This mother pig, or sow, is part of the National Western Nursery (NWN), a new exhibit at the 107th Annual National Western Stock Show that lets people see brand new animal babies and maybe even wat
This mother pig, or sow, is part of the National Western Nursery (NWN), a new exhibit at the 107th Annual National Western Stock Show that lets people see brand new animal babies and maybe even watch them being born. It also teaches people about farm animals and how they live.
The sow raises her eleven-day-old piglets in a pen bedded with straw open to the public to ooh and aah as her children run to and fro squealing almost as much as the crowd. The babies seem small but that is because with pigs, the larger the liter, the smaller each piglet. These piglets are, for now, drinking their mom’s milk, but will soon start eating more solid food such as a corn and soy mixture. On this diet, within a year each piglet will weigh around 300 pounds, Alison Seedorf tells the small crowd. Ms. Seedorf is the Vice President of the Colorado FFA Association (Future Farmers of America).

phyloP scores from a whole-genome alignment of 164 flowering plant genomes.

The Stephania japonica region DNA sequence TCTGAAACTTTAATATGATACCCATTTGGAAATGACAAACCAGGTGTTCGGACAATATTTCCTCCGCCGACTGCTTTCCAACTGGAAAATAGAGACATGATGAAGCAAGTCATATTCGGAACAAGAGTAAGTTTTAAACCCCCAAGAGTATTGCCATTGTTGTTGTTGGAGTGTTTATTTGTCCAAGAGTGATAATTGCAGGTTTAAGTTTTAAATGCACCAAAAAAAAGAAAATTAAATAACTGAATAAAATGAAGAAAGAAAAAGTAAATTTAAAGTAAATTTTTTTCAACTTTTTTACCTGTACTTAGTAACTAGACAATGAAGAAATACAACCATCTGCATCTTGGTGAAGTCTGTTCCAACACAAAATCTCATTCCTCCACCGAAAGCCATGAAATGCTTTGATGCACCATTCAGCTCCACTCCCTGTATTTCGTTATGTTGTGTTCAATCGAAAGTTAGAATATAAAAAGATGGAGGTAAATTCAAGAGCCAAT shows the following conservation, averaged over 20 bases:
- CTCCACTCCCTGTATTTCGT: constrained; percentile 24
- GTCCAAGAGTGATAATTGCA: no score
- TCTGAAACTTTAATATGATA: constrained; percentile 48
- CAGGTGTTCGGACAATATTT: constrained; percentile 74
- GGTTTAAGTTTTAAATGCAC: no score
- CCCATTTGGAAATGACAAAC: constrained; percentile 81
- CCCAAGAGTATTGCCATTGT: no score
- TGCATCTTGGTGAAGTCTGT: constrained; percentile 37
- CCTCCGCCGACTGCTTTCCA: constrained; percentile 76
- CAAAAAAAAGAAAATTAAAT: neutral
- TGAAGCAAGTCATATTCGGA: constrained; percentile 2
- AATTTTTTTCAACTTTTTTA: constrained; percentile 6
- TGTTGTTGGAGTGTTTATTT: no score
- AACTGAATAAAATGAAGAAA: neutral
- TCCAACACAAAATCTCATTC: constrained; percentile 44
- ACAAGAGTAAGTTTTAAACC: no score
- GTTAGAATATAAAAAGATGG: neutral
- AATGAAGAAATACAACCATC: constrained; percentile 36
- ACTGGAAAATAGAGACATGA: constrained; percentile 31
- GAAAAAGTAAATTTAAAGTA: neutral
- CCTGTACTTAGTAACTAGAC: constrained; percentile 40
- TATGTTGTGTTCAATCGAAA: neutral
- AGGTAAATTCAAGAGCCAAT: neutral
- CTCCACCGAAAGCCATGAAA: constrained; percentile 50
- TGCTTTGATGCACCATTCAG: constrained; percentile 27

Though the piglets seem to be the main attraction at the NWN, there are also pens with alpacas and goats. In the alpaca pen is a mother and a baby, but the “baby” is almost the same size as the mother! The baby is six months old and is bred for its soft pretty wool which is a mix between hair and fur.
The goat babies, called kids, are two months old and are all huddled together in a corner with a heat lamp. The two females, or nannies, in the pen each had twins, which is typical for goats. The kids are already great climbers; they were scaling the hay bale in their enclosure as if it were a peak. The NWN opened on Friday and will stay until the Stock Show is over on January 26.